The monetary model links the foreign exchange market (PPP 13.2) with the domestic macro-economy (money demand equation 13.1). The graph below illustrates both markets. The button on the left shows the equilibrium. The one on the right gives you an illustration of the foreign exchange market.
We depict the foreign exchange market in the S-P diagram. Therein, the purchasing power parity is a straight line of origin that divides the quadrant into two parts. In the lower half, the domestic economy is over-competitive, i.e. goods from the domestic market are sold cheaper on the international market than goods from abroad. This can easily be illustrated with the help of test point T. If we are in a situation with T in the area below the PPP line, then (1) the domestic price level is lower than the price level which would correspond to the PPP at this exchange rate, or vice versa (2) the exchange rate is stronger devalued than the exchange rate which would correspond to the PPP at this price level, or (3) a combination of both. Domestic goods are cheaper than goods from abroad. Domestic exports are booming, imports are low and the foreign trade balance is positive.
Above the PPP-line, the situation is the opposite. The domestic economy has competitive disadvantages and is under-competitive. If T is above the PPP-line, then (1) the domestic price level is higher than the price level , which at this exchange rate would correspond to the PPP, or vice versa (2) the exchange rate is more strongly appreciated than the exchange rate which at this price level would correspond to the PPP, or (3) a combination of both. Domestic goods are more expensive than goods from abroad. Domestic exports are low, imports are high and the foreign trade balance is negative.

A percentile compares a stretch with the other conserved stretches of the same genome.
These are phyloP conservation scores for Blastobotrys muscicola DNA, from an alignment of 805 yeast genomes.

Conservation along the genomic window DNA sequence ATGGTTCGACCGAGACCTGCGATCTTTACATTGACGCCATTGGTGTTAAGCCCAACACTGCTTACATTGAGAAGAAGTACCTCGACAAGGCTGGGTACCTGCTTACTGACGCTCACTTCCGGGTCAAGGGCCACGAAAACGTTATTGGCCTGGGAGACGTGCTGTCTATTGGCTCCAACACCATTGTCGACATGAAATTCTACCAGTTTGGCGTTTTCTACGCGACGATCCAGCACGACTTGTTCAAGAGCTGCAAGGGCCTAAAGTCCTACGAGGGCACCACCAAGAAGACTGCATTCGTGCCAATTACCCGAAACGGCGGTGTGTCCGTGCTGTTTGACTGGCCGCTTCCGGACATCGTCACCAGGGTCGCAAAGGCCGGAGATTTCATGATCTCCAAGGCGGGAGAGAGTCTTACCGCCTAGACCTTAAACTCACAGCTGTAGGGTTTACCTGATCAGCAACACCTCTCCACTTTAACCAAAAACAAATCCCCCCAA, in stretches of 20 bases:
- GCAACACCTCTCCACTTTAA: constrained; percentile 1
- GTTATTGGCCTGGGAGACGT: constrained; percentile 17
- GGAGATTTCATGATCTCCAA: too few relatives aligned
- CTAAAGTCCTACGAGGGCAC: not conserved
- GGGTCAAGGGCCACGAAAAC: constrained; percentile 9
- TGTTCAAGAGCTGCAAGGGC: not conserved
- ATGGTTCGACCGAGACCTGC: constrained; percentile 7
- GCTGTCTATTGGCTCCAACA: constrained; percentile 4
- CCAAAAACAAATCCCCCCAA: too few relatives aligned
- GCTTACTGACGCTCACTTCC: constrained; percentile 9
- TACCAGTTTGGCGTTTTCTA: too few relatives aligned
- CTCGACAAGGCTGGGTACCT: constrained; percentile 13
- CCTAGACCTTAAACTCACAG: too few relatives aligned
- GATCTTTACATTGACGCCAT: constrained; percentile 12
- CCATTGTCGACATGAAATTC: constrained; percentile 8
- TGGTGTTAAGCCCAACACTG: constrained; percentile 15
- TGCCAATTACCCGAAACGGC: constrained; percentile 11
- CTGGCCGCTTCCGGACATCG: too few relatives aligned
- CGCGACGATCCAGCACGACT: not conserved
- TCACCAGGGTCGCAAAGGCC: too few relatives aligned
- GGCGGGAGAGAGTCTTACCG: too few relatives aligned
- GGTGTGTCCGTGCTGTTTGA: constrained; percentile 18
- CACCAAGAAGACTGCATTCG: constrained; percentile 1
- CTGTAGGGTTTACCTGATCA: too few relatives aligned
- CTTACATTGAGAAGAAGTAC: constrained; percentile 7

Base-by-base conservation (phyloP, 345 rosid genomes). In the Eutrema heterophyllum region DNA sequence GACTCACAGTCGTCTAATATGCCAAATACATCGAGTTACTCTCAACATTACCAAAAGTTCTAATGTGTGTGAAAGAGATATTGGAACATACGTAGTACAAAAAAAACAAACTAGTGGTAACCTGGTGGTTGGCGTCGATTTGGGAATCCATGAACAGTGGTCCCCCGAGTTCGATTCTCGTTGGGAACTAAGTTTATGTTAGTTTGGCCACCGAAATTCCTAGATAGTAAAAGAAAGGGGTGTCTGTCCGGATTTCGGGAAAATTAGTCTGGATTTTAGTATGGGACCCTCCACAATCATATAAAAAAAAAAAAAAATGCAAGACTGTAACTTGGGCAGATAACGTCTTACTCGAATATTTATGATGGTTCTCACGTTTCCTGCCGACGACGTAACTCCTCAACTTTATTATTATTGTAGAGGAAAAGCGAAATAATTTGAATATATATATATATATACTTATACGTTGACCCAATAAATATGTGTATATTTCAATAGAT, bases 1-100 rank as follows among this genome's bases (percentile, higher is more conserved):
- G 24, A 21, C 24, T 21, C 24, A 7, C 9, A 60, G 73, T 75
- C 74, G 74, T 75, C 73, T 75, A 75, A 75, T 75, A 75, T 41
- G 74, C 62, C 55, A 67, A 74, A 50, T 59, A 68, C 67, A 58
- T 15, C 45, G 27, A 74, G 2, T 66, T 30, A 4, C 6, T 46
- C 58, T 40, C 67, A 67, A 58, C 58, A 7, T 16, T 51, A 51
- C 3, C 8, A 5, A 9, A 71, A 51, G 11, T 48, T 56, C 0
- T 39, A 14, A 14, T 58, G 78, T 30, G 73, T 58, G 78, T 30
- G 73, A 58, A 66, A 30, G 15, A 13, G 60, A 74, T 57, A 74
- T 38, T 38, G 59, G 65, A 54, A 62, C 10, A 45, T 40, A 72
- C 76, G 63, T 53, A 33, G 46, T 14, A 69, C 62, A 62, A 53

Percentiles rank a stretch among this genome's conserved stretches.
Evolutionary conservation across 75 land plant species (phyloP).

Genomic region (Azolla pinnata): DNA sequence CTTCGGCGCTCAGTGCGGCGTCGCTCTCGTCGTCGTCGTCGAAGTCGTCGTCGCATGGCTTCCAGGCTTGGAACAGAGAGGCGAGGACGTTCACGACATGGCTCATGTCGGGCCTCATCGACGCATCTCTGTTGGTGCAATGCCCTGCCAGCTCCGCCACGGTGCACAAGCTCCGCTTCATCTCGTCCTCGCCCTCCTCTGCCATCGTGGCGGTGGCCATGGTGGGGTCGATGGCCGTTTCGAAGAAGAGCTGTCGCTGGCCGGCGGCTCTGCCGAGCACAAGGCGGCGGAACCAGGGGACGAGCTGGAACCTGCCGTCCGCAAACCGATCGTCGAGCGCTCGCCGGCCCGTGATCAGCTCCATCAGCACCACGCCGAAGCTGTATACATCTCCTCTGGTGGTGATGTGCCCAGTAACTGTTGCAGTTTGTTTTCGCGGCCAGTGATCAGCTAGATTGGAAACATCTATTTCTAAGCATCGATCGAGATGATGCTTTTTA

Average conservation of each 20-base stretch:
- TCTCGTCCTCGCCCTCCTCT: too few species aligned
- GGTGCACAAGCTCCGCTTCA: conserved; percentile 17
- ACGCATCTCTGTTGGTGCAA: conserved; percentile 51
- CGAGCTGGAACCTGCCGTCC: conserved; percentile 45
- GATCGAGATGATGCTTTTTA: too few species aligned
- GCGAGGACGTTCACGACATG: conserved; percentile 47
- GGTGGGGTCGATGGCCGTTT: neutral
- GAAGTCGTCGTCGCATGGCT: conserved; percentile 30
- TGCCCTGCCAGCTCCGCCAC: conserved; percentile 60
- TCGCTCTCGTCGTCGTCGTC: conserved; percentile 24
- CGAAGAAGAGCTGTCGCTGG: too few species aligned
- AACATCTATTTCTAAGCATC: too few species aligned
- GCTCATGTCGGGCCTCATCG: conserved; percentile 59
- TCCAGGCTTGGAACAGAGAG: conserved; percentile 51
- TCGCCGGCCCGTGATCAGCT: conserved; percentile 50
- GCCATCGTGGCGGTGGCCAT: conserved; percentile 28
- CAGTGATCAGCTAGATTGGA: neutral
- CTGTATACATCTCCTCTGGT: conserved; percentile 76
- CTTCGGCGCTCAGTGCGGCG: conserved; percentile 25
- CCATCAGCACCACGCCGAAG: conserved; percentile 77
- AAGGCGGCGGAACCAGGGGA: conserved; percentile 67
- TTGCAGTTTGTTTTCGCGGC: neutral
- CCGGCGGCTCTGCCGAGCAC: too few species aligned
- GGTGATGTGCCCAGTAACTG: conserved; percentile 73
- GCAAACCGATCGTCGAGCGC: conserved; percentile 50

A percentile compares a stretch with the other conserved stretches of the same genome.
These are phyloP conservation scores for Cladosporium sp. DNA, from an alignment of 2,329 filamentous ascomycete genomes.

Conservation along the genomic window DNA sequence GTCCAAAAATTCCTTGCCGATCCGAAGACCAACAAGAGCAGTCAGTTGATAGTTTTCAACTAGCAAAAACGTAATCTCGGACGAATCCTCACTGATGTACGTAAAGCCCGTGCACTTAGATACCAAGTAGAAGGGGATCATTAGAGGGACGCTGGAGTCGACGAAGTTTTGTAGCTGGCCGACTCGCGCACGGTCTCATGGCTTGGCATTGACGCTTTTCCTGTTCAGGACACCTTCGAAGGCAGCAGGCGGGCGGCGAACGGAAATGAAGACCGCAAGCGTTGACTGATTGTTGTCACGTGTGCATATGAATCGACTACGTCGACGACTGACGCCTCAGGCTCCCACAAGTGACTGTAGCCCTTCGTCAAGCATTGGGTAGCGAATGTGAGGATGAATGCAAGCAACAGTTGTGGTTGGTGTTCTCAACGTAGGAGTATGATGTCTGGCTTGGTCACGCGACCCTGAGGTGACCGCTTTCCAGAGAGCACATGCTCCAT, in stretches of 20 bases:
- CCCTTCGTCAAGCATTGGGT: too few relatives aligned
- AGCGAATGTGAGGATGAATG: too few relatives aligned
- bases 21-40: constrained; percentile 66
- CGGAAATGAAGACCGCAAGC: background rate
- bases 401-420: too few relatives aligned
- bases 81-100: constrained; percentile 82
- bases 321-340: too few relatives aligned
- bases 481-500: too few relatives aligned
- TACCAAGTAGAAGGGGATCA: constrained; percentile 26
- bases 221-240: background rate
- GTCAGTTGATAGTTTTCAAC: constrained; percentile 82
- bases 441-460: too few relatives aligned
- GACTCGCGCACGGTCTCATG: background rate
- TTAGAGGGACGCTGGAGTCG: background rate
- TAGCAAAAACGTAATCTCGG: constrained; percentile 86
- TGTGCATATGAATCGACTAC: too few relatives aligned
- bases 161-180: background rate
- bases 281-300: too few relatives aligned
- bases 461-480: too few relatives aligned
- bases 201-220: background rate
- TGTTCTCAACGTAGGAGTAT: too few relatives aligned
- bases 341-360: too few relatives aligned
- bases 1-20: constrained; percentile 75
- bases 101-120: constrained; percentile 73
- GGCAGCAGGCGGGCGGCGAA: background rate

With the left button you can display the equilibrium. We start on the domestic market. The money market equilibrium () defines the money demand curve in the diagram. For a given economic output (vertical line), the curve shows a corresponding price level If this is transferred to the foreign exchange market (dashed line), the equilibrium exchange rate is the point of intersection with the PPP line. The equilibrium is an attractor and self-stabilising. If, for example, the exchange rate is too high (overvaluation of the domestic currency the value of is too low) for the given price level, then exports would subside and the foreign trade balance would be negative. This would result in an increased demand for foreign exchange and an oversupply of domestic currency, which would push the exchange rate price of one’s own currency against the foreign currency) down again. The overvaluation would be reduced.